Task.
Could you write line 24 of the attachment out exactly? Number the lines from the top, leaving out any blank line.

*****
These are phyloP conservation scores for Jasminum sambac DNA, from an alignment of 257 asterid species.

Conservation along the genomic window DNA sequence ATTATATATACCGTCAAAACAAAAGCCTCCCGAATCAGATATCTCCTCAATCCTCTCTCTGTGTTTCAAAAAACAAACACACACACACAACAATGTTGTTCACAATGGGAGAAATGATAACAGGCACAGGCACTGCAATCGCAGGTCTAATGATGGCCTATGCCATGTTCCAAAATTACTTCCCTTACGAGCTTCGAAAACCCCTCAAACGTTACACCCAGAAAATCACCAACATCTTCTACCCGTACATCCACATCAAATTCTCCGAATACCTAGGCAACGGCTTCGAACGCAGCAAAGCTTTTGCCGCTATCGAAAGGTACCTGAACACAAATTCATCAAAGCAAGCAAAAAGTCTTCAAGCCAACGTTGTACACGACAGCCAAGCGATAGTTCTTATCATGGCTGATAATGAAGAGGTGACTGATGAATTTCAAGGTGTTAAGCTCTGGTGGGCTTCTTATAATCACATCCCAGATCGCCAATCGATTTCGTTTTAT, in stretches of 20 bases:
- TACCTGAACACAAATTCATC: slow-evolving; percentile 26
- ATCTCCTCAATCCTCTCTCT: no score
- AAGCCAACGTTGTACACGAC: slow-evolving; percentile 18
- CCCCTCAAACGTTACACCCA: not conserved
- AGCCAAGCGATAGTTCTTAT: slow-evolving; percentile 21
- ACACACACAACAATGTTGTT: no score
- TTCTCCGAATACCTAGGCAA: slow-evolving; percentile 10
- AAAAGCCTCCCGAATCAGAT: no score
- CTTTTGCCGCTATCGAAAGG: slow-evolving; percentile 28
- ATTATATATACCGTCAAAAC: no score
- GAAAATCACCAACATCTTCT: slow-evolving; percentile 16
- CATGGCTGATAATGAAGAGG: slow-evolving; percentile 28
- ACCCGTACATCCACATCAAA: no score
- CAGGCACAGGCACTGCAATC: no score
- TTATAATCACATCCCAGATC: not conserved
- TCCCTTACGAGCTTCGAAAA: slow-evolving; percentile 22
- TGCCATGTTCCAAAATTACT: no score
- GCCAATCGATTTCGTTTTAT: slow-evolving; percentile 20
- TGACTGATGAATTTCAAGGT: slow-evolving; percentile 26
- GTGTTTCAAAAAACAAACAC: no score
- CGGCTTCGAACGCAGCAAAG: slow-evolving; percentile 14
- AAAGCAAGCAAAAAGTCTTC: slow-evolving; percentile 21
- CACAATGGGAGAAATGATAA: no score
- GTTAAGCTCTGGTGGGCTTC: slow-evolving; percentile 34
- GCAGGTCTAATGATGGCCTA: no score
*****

- AAAGCAAGCAAAAAGTCTTC: slow-evolving; percentile 21